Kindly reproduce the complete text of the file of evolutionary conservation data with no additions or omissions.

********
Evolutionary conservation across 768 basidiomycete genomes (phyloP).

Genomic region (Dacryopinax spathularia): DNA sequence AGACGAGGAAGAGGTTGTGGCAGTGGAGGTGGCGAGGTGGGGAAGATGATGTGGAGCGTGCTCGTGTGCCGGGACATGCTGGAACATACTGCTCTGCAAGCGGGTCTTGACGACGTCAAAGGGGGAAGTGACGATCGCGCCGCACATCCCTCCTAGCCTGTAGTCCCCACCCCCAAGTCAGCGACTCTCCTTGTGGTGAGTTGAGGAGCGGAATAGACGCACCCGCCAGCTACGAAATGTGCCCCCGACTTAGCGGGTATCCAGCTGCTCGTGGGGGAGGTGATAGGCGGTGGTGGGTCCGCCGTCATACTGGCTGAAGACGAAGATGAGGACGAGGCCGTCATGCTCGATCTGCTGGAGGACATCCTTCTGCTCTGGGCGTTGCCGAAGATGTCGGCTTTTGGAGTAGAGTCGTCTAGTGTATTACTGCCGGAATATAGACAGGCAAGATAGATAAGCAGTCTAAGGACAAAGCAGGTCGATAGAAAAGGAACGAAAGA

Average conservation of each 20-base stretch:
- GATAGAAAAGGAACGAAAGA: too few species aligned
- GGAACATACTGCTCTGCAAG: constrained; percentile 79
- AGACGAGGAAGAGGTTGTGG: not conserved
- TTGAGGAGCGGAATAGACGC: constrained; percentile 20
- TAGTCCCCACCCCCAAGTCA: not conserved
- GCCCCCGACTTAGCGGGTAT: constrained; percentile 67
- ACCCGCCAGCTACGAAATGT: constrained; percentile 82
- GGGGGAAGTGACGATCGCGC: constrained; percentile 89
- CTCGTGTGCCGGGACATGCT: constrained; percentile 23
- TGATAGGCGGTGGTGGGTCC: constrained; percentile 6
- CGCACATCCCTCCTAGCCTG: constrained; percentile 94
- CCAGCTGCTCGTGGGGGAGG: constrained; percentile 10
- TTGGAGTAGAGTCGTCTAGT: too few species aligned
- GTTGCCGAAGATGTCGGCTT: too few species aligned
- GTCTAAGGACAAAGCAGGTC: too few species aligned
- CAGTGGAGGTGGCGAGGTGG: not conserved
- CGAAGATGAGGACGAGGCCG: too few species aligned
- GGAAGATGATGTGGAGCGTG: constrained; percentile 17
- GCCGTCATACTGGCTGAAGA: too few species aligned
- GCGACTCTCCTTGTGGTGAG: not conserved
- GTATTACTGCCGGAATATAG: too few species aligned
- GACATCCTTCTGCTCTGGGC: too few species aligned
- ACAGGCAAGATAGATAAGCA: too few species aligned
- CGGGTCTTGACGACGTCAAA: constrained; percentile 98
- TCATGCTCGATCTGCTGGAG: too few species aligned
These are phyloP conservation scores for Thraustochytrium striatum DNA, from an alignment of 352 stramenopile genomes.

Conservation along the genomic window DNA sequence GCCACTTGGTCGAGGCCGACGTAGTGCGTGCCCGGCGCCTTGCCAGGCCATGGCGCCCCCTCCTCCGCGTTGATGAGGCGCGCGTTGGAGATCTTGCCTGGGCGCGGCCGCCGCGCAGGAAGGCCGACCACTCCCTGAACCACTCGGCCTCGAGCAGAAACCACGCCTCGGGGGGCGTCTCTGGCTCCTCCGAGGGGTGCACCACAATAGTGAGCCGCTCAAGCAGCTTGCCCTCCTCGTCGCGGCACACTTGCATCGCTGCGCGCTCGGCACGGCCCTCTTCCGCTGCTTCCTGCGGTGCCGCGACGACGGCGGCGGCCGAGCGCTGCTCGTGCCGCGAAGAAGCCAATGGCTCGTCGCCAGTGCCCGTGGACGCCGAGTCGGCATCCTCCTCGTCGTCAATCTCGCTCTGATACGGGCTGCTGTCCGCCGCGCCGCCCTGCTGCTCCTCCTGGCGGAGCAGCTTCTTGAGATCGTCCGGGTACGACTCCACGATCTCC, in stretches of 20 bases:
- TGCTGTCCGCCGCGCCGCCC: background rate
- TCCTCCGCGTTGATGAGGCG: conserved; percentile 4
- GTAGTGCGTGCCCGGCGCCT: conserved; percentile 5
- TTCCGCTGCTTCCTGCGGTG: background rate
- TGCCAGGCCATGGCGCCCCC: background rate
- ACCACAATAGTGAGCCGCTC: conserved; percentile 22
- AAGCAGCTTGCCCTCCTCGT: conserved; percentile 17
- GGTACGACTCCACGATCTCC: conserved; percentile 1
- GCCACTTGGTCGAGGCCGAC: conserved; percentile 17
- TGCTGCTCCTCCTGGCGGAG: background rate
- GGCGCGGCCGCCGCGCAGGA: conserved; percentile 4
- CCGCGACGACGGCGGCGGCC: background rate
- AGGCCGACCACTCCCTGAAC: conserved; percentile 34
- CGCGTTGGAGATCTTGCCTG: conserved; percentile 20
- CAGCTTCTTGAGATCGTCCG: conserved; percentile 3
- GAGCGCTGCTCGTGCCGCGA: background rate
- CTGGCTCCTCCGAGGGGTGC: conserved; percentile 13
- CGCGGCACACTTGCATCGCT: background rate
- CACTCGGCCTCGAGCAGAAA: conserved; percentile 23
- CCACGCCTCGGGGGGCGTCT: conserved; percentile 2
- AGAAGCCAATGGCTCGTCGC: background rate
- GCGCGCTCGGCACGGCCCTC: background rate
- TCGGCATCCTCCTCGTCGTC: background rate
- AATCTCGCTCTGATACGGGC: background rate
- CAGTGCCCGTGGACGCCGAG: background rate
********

Evolutionary conservation across 768 basidiomycete genomes (phyloP).

Genomic region (Dacryopinax spathularia): DNA sequence AGACGAGGAAGAGGTTGTGGCAGTGGAGGTGGCGAGGTGGGGAAGATGATGTGGAGCGTGCTCGTGTGCCGGGACATGCTGGAACATACTGCTCTGCAAGCGGGTCTTGACGACGTCAAAGGGGGAAGTGACGATCGCGCCGCACATCCCTCCTAGCCTGTAGTCCCCACCCCCAAGTCAGCGACTCTCCTTGTGGTGAGTTGAGGAGCGGAATAGACGCACCCGCCAGCTACGAAATGTGCCCCCGACTTAGCGGGTATCCAGCTGCTCGTGGGGGAGGTGATAGGCGGTGGTGGGTCCGCCGTCATACTGGCTGAAGACGAAGATGAGGACGAGGCCGTCATGCTCGATCTGCTGGAGGACATCCTTCTGCTCTGGGCGTTGCCGAAGATGTCGGCTTTTGGAGTAGAGTCGTCTAGTGTATTACTGCCGGAATATAGACAGGCAAGATAGATAAGCAGTCTAAGGACAAAGCAGGTCGATAGAAAAGGAACGAAAGA

Average conservation of each 20-base stretch:
- GATAGAAAAGGAACGAAAGA: too few species aligned
- GGAACATACTGCTCTGCAAG: constrained; percentile 79
- AGACGAGGAAGAGGTTGTGG: not conserved
- TTGAGGAGCGGAATAGACGC: constrained; percentile 20
- TAGTCCCCACCCCCAAGTCA: not conserved
- GCCCCCGACTTAGCGGGTAT: constrained; percentile 67
- ACCCGCCAGCTACGAAATGT: constrained; percentile 82
- GGGGGAAGTGACGATCGCGC: constrained; percentile 89
- CTCGTGTGCCGGGACATGCT: constrained; percentile 23
- TGATAGGCGGTGGTGGGTCC: constrained; percentile 6
- CGCACATCCCTCCTAGCCTG: constrained; percentile 94
- CCAGCTGCTCGTGGGGGAGG: constrained; percentile 10
- TTGGAGTAGAGTCGTCTAGT: too few species aligned
- GTTGCCGAAGATGTCGGCTT: too few species aligned
- GTCTAAGGACAAAGCAGGTC: too few species aligned
- CAGTGGAGGTGGCGAGGTGG: not conserved
- CGAAGATGAGGACGAGGCCG: too few species aligned
- GGAAGATGATGTGGAGCGTG: constrained; percentile 17
- GCCGTCATACTGGCTGAAGA: too few species aligned
- GCGACTCTCCTTGTGGTGAG: not conserved
- GTATTACTGCCGGAATATAG: too few species aligned
- GACATCCTTCTGCTCTGGGC: too few species aligned
- ACAGGCAAGATAGATAAGCA: too few species aligned
- CGGGTCTTGACGACGTCAAA: constrained; percentile 98
- TCATGCTCGATCTGCTGGAG: too few species aligned
These are phyloP conservation scores for Thraustochytrium striatum DNA, from an alignment of 352 stramenopile genomes.

Conservation along the genomic window DNA sequence GCCACTTGGTCGAGGCCGACGTAGTGCGTGCCCGGCGCCTTGCCAGGCCATGGCGCCCCCTCCTCCGCGTTGATGAGGCGCGCGTTGGAGATCTTGCCTGGGCGCGGCCGCCGCGCAGGAAGGCCGACCACTCCCTGAACCACTCGGCCTCGAGCAGAAACCACGCCTCGGGGGGCGTCTCTGGCTCCTCCGAGGGGTGCACCACAATAGTGAGCCGCTCAAGCAGCTTGCCCTCCTCGTCGCGGCACACTTGCATCGCTGCGCGCTCGGCACGGCCCTCTTCCGCTGCTTCCTGCGGTGCCGCGACGACGGCGGCGGCCGAGCGCTGCTCGTGCCGCGAAGAAGCCAATGGCTCGTCGCCAGTGCCCGTGGACGCCGAGTCGGCATCCTCCTCGTCGTCAATCTCGCTCTGATACGGGCTGCTGTCCGCCGCGCCGCCCTGCTGCTCCTCCTGGCGGAGCAGCTTCTTGAGATCGTCCGGGTACGACTCCACGATCTCC, in stretches of 20 bases:
- TGCTGTCCGCCGCGCCGCCC: background rate
- TCCTCCGCGTTGATGAGGCG: conserved; percentile 4
- GTAGTGCGTGCCCGGCGCCT: conserved; percentile 5
- TTCCGCTGCTTCCTGCGGTG: background rate
- TGCCAGGCCATGGCGCCCCC: background rate
- ACCACAATAGTGAGCCGCTC: conserved; percentile 22
- AAGCAGCTTGCCCTCCTCGT: conserved; percentile 17
- GGTACGACTCCACGATCTCC: conserved; percentile 1
- GCCACTTGGTCGAGGCCGAC: conserved; percentile 17
- TGCTGCTCCTCCTGGCGGAG: background rate
- GGCGCGGCCGCCGCGCAGGA: conserved; percentile 4
- CCGCGACGACGGCGGCGGCC: background rate
- AGGCCGACCACTCCCTGAAC: conserved; percentile 34
- CGCGTTGGAGATCTTGCCTG: conserved; percentile 20
- CAGCTTCTTGAGATCGTCCG: conserved; percentile 3
- GAGCGCTGCTCGTGCCGCGA: background rate
- CTGGCTCCTCCGAGGGGTGC: conserved; percentile 13
- CGCGGCACACTTGCATCGCT: background rate
- CACTCGGCCTCGAGCAGAAA: conserved; percentile 23
- CCACGCCTCGGGGGGCGTCT: conserved; percentile 2
- AGAAGCCAATGGCTCGTCGC: background rate
- GCGCGCTCGGCACGGCCCTC: background rate
- TCGGCATCCTCCTCGTCGTC: background rate
- AATCTCGCTCTGATACGGGC: background rate
- CAGTGCCCGTGGACGCCGAG: background rate